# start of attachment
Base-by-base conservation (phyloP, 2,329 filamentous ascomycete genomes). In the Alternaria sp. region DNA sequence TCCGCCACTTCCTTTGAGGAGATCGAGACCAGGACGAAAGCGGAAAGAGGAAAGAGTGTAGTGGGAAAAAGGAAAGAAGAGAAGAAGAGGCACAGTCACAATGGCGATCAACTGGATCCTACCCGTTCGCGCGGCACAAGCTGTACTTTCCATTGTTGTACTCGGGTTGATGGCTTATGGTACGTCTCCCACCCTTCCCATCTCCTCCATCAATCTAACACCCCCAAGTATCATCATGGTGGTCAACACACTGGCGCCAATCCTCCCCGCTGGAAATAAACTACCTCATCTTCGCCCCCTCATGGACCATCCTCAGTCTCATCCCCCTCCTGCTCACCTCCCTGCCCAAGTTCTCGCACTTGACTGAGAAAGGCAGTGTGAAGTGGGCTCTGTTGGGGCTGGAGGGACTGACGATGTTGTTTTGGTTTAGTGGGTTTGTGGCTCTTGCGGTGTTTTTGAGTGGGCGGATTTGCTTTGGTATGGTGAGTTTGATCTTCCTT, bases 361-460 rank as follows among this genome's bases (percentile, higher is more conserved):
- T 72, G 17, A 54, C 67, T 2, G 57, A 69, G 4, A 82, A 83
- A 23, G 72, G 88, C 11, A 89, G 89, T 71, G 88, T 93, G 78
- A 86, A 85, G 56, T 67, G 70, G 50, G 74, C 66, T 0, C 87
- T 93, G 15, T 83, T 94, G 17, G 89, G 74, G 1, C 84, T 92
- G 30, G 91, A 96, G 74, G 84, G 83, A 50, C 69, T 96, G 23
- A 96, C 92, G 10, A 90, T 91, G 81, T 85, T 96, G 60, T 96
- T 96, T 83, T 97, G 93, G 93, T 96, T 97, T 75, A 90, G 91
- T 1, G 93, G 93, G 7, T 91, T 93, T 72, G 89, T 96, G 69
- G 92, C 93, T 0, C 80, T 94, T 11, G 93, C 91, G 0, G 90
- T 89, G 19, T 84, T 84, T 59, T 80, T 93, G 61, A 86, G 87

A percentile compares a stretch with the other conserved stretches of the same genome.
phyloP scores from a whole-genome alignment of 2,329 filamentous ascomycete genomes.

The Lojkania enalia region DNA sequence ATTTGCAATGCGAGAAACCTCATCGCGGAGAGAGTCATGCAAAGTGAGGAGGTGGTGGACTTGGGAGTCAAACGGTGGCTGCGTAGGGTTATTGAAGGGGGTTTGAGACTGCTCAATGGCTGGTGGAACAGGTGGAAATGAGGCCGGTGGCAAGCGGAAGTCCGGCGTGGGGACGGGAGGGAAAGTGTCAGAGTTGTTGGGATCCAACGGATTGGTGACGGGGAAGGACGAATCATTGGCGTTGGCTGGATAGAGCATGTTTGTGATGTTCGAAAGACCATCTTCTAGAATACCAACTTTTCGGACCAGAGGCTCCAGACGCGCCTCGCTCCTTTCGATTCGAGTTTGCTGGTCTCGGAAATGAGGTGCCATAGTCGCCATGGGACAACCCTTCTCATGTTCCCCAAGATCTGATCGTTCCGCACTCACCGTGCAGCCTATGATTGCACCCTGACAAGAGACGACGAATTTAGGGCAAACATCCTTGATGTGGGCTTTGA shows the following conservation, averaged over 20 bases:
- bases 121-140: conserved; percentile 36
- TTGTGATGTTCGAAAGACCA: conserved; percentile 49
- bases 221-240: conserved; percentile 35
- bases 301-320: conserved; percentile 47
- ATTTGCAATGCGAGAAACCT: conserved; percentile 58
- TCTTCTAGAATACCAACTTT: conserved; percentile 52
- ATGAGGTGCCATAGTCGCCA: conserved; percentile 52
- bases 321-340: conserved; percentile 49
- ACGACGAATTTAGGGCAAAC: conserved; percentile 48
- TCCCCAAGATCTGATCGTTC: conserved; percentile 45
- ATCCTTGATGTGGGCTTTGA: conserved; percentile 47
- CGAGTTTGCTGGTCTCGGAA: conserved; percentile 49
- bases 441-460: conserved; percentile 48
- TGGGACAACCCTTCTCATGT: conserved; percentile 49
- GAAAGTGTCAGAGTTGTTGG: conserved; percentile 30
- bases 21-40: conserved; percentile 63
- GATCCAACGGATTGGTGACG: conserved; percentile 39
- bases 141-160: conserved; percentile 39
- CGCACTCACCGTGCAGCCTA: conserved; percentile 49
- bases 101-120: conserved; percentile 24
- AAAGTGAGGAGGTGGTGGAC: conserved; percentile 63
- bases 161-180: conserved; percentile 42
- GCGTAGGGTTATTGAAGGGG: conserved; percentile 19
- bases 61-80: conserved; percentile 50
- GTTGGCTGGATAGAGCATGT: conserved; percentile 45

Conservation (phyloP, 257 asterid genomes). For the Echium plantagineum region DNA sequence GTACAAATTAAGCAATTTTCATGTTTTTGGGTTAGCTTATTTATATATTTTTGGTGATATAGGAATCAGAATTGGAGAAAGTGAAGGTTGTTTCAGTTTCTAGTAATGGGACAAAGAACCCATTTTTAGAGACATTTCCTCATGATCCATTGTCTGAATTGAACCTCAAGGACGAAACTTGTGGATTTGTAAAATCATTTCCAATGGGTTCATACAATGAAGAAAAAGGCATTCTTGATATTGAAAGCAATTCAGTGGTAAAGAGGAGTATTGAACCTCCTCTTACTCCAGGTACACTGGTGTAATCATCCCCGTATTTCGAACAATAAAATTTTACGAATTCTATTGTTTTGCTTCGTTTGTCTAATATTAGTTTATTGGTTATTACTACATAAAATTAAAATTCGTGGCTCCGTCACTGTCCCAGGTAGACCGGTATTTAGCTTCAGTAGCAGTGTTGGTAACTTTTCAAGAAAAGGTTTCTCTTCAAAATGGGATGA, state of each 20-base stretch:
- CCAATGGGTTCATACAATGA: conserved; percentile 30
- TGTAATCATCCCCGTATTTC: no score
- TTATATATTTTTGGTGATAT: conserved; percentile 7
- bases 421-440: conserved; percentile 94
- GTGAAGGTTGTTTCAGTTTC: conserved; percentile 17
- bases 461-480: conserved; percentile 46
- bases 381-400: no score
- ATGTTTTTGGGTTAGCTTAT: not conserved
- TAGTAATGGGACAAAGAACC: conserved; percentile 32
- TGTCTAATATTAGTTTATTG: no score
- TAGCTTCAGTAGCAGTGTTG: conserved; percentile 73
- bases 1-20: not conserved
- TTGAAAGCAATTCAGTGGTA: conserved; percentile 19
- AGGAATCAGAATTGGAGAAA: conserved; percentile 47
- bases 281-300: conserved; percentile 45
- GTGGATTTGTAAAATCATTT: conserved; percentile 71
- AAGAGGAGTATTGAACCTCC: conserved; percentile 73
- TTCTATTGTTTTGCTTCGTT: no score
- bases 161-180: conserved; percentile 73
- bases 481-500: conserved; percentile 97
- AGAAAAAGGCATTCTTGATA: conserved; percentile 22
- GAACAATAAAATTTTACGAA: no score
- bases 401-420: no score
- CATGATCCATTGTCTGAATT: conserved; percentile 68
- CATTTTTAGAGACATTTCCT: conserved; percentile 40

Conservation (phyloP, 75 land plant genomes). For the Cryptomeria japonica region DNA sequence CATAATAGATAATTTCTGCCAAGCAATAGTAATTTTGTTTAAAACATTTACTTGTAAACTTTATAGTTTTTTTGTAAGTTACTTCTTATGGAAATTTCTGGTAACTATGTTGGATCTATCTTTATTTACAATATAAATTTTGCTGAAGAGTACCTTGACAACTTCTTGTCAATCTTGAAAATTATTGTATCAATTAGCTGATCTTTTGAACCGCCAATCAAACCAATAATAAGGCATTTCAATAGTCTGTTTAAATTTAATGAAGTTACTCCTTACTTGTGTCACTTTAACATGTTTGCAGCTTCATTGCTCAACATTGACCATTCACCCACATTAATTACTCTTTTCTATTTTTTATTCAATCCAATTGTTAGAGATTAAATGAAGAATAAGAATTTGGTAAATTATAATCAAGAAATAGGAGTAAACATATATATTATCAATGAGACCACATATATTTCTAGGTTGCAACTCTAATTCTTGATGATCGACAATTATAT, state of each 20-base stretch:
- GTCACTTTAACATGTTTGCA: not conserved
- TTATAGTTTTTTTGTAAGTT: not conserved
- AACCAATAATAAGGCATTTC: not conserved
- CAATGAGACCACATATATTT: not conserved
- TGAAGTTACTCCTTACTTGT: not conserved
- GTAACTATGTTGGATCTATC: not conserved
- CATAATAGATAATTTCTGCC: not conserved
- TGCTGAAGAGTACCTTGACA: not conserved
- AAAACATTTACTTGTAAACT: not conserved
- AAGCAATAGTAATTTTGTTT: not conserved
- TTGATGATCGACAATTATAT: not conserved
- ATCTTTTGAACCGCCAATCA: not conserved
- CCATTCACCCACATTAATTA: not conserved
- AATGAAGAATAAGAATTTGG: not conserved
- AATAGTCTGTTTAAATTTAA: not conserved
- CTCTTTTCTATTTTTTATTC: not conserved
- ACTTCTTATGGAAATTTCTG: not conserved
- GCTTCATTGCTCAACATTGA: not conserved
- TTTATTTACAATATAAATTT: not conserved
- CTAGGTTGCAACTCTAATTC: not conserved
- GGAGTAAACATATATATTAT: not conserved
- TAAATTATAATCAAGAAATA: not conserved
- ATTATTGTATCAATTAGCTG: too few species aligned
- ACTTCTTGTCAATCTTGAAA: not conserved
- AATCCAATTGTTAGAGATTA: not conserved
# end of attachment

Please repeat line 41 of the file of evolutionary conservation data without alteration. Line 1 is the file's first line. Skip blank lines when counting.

- CCAATGGGTTCATACAATGA: conserved; percentile 30